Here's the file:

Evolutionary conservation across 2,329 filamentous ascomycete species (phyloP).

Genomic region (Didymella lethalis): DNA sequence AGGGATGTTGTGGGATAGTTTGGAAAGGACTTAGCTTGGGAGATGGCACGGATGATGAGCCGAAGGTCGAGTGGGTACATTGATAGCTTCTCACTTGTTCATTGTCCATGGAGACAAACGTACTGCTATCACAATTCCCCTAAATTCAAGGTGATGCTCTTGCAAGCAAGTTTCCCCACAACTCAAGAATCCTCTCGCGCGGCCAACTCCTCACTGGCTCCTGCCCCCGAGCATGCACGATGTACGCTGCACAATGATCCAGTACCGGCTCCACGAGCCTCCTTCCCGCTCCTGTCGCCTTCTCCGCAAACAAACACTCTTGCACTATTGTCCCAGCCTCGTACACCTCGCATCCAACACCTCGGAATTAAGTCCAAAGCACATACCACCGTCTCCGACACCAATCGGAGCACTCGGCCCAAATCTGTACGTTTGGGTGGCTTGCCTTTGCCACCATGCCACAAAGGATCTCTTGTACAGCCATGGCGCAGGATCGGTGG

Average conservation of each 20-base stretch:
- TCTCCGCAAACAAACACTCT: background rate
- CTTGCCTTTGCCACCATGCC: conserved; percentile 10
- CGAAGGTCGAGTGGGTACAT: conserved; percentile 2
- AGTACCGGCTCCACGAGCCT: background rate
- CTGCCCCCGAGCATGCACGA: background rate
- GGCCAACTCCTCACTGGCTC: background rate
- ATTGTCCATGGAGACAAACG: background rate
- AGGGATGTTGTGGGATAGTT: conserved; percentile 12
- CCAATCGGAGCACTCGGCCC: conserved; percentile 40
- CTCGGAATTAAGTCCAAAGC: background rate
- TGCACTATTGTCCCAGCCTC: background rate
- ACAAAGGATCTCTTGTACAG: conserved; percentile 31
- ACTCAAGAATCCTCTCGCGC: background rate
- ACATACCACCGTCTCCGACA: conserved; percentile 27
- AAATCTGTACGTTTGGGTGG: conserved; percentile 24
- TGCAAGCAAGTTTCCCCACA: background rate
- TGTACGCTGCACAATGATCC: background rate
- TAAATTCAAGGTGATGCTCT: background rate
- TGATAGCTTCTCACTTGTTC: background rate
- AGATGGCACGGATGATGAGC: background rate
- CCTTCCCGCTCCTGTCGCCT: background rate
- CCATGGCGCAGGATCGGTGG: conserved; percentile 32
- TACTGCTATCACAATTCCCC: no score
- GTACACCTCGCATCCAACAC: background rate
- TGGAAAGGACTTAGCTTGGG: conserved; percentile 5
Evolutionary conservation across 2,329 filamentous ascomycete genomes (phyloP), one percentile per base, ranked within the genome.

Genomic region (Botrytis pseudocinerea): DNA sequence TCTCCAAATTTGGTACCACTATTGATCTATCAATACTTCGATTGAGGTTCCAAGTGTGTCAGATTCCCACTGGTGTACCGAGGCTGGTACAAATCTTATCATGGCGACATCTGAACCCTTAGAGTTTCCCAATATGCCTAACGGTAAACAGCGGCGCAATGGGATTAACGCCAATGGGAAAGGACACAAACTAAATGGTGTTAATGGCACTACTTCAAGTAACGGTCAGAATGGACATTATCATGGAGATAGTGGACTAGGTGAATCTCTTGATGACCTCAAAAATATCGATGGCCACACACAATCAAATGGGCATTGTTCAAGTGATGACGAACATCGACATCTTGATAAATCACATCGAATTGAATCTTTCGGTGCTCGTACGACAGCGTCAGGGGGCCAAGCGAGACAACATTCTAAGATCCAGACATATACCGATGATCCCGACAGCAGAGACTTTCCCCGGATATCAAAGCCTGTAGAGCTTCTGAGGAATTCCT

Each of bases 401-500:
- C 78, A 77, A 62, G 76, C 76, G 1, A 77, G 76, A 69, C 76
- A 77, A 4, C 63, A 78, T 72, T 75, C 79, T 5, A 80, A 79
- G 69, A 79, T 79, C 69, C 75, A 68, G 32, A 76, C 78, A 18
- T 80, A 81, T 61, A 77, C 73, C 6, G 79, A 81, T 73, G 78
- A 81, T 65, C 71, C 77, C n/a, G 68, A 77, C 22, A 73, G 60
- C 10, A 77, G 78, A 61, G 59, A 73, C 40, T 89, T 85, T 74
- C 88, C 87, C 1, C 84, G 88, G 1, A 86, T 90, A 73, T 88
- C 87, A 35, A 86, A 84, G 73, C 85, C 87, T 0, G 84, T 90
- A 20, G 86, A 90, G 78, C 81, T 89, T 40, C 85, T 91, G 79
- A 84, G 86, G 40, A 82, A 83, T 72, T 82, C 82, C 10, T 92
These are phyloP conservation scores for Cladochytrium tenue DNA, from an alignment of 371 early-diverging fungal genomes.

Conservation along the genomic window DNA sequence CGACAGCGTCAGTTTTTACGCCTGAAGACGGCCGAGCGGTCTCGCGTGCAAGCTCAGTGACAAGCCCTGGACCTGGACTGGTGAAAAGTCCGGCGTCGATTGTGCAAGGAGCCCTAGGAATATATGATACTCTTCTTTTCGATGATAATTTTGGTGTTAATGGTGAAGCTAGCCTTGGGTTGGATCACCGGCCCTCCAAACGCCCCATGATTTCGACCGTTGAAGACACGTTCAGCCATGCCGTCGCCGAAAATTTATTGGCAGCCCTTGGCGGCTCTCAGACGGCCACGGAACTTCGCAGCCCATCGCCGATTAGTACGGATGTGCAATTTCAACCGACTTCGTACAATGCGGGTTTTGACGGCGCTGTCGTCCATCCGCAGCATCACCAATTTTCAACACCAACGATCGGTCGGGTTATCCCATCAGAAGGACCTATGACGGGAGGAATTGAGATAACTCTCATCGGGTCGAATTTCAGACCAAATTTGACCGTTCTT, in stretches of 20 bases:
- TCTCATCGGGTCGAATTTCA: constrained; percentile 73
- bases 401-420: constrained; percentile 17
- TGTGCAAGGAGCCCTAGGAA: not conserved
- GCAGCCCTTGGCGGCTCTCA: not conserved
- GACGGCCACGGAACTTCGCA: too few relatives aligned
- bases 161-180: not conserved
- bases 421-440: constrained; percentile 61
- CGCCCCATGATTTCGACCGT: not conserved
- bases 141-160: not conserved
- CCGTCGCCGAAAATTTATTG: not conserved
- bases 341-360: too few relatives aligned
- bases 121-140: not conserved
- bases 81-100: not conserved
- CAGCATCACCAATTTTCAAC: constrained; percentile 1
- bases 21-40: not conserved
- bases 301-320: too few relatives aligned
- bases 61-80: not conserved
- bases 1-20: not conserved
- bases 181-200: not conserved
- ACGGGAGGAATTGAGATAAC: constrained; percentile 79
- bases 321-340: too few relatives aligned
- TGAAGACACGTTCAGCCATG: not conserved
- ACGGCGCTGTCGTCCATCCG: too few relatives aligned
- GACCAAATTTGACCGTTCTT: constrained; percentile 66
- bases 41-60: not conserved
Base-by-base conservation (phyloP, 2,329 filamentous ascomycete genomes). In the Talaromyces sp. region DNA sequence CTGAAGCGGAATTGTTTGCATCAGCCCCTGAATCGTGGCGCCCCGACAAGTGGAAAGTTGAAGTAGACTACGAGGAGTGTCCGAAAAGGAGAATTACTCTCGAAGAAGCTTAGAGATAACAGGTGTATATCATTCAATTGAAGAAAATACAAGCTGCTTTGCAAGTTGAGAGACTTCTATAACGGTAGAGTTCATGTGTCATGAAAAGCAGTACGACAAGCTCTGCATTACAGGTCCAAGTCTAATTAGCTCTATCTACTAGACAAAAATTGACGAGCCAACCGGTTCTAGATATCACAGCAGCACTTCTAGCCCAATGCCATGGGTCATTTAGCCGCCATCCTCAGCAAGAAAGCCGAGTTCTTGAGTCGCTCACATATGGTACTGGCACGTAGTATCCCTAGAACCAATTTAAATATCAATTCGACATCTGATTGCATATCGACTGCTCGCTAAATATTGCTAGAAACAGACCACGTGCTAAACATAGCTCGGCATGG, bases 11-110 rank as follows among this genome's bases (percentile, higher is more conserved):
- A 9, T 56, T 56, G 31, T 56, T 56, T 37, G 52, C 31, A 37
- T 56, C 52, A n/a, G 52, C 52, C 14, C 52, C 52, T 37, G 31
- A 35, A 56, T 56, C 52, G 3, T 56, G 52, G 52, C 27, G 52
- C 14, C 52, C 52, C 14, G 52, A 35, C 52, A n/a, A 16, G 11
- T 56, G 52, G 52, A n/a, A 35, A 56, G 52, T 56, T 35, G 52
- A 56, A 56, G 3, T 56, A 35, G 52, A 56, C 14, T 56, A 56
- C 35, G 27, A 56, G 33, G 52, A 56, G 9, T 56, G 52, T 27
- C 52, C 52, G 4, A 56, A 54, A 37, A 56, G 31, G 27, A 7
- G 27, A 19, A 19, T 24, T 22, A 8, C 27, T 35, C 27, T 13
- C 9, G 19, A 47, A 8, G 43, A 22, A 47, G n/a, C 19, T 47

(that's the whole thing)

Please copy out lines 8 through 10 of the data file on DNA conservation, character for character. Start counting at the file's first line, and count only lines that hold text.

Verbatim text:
- CTGCCCCCGAGCATGCACGA: background rate
- GGCCAACTCCTCACTGGCTC: background rate
- ATTGTCCATGGAGACAAACG: background rate